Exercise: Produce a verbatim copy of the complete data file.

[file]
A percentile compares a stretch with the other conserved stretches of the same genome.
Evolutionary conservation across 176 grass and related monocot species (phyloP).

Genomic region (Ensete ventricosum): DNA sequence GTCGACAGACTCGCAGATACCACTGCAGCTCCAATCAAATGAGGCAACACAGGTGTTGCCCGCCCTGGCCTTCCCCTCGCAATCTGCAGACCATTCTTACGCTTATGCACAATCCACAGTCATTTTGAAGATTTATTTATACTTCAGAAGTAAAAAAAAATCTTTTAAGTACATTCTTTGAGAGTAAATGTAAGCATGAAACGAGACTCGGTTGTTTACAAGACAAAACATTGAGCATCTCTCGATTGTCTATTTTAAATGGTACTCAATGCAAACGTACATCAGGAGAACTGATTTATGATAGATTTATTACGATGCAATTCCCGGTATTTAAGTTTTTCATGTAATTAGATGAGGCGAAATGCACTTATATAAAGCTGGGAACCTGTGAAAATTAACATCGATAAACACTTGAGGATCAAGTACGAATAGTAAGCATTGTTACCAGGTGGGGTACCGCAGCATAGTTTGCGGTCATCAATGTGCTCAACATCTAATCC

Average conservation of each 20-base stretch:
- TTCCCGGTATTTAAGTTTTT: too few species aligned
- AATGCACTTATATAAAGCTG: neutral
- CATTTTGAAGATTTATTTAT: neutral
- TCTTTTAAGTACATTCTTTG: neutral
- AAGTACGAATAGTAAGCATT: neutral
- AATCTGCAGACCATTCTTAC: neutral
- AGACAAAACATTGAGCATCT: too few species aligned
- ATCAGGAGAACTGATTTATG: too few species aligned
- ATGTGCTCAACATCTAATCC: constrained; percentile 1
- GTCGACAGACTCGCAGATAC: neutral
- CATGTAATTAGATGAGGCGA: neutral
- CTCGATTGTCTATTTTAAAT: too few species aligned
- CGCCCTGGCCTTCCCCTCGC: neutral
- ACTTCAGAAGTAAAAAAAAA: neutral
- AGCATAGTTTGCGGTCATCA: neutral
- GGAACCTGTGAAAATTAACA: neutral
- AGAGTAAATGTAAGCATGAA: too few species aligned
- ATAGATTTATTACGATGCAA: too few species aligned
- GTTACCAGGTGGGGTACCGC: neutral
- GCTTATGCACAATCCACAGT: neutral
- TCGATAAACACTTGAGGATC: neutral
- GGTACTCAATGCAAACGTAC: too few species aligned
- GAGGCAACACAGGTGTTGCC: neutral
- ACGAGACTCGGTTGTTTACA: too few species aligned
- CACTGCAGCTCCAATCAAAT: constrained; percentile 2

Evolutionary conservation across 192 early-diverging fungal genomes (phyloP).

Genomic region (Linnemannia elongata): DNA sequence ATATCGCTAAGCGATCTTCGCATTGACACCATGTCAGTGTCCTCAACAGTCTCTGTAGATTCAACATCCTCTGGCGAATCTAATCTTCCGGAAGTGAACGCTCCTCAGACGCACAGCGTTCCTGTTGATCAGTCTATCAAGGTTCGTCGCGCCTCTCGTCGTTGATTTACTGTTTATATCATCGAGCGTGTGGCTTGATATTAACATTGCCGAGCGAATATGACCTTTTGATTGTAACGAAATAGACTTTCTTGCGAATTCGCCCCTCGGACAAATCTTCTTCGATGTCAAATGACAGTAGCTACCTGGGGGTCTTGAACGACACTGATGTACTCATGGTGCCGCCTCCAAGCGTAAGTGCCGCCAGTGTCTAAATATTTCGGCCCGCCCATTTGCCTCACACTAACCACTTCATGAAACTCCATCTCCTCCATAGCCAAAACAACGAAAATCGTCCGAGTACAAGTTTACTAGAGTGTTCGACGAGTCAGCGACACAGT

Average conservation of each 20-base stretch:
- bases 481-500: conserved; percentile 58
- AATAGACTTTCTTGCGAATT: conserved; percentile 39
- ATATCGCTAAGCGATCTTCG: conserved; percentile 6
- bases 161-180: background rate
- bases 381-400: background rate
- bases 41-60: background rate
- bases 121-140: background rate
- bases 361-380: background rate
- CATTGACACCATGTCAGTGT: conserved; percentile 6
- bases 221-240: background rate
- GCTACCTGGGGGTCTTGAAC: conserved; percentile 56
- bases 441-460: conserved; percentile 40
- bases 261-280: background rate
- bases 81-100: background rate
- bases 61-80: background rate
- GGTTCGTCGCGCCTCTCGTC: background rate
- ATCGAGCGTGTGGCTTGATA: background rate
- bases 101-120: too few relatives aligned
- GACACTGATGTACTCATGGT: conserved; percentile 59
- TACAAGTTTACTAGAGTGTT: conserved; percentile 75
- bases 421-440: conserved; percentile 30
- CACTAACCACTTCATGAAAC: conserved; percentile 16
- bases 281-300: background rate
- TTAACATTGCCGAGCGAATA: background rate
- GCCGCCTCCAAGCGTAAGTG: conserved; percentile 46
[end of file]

A percentile compares a stretch with the other conserved stretches of the same genome.
Evolutionary conservation across 176 grass and related monocot species (phyloP).

Genomic region (Ensete ventricosum): DNA sequence GTCGACAGACTCGCAGATACCACTGCAGCTCCAATCAAATGAGGCAACACAGGTGTTGCCCGCCCTGGCCTTCCCCTCGCAATCTGCAGACCATTCTTACGCTTATGCACAATCCACAGTCATTTTGAAGATTTATTTATACTTCAGAAGTAAAAAAAAATCTTTTAAGTACATTCTTTGAGAGTAAATGTAAGCATGAAACGAGACTCGGTTGTTTACAAGACAAAACATTGAGCATCTCTCGATTGTCTATTTTAAATGGTACTCAATGCAAACGTACATCAGGAGAACTGATTTATGATAGATTTATTACGATGCAATTCCCGGTATTTAAGTTTTTCATGTAATTAGATGAGGCGAAATGCACTTATATAAAGCTGGGAACCTGTGAAAATTAACATCGATAAACACTTGAGGATCAAGTACGAATAGTAAGCATTGTTACCAGGTGGGGTACCGCAGCATAGTTTGCGGTCATCAATGTGCTCAACATCTAATCC

Average conservation of each 20-base stretch:
- TTCCCGGTATTTAAGTTTTT: too few species aligned
- AATGCACTTATATAAAGCTG: neutral
- CATTTTGAAGATTTATTTAT: neutral
- TCTTTTAAGTACATTCTTTG: neutral
- AAGTACGAATAGTAAGCATT: neutral
- AATCTGCAGACCATTCTTAC: neutral
- AGACAAAACATTGAGCATCT: too few species aligned
- ATCAGGAGAACTGATTTATG: too few species aligned
- ATGTGCTCAACATCTAATCC: constrained; percentile 1
- GTCGACAGACTCGCAGATAC: neutral
- CATGTAATTAGATGAGGCGA: neutral
- CTCGATTGTCTATTTTAAAT: too few species aligned
- CGCCCTGGCCTTCCCCTCGC: neutral
- ACTTCAGAAGTAAAAAAAAA: neutral
- AGCATAGTTTGCGGTCATCA: neutral
- GGAACCTGTGAAAATTAACA: neutral
- AGAGTAAATGTAAGCATGAA: too few species aligned
- ATAGATTTATTACGATGCAA: too few species aligned
- GTTACCAGGTGGGGTACCGC: neutral
- GCTTATGCACAATCCACAGT: neutral
- TCGATAAACACTTGAGGATC: neutral
- GGTACTCAATGCAAACGTAC: too few species aligned
- GAGGCAACACAGGTGTTGCC: neutral
- ACGAGACTCGGTTGTTTACA: too few species aligned
- CACTGCAGCTCCAATCAAAT: constrained; percentile 2

Evolutionary conservation across 192 early-diverging fungal genomes (phyloP).

Genomic region (Linnemannia elongata): DNA sequence ATATCGCTAAGCGATCTTCGCATTGACACCATGTCAGTGTCCTCAACAGTCTCTGTAGATTCAACATCCTCTGGCGAATCTAATCTTCCGGAAGTGAACGCTCCTCAGACGCACAGCGTTCCTGTTGATCAGTCTATCAAGGTTCGTCGCGCCTCTCGTCGTTGATTTACTGTTTATATCATCGAGCGTGTGGCTTGATATTAACATTGCCGAGCGAATATGACCTTTTGATTGTAACGAAATAGACTTTCTTGCGAATTCGCCCCTCGGACAAATCTTCTTCGATGTCAAATGACAGTAGCTACCTGGGGGTCTTGAACGACACTGATGTACTCATGGTGCCGCCTCCAAGCGTAAGTGCCGCCAGTGTCTAAATATTTCGGCCCGCCCATTTGCCTCACACTAACCACTTCATGAAACTCCATCTCCTCCATAGCCAAAACAACGAAAATCGTCCGAGTACAAGTTTACTAGAGTGTTCGACGAGTCAGCGACACAGT

Average conservation of each 20-base stretch:
- bases 481-500: conserved; percentile 58
- AATAGACTTTCTTGCGAATT: conserved; percentile 39
- ATATCGCTAAGCGATCTTCG: conserved; percentile 6
- bases 161-180: background rate
- bases 381-400: background rate
- bases 41-60: background rate
- bases 121-140: background rate
- bases 361-380: background rate
- CATTGACACCATGTCAGTGT: conserved; percentile 6
- bases 221-240: background rate
- GCTACCTGGGGGTCTTGAAC: conserved; percentile 56
- bases 441-460: conserved; percentile 40
- bases 261-280: background rate
- bases 81-100: background rate
- bases 61-80: background rate
- GGTTCGTCGCGCCTCTCGTC: background rate
- ATCGAGCGTGTGGCTTGATA: background rate
- bases 101-120: too few relatives aligned
- GACACTGATGTACTCATGGT: conserved; percentile 59
- TACAAGTTTACTAGAGTGTT: conserved; percentile 75
- bases 421-440: conserved; percentile 30
- CACTAACCACTTCATGAAAC: conserved; percentile 16
- bases 281-300: background rate
- TTAACATTGCCGAGCGAATA: background rate
- GCCGCCTCCAAGCGTAAGTG: conserved; percentile 46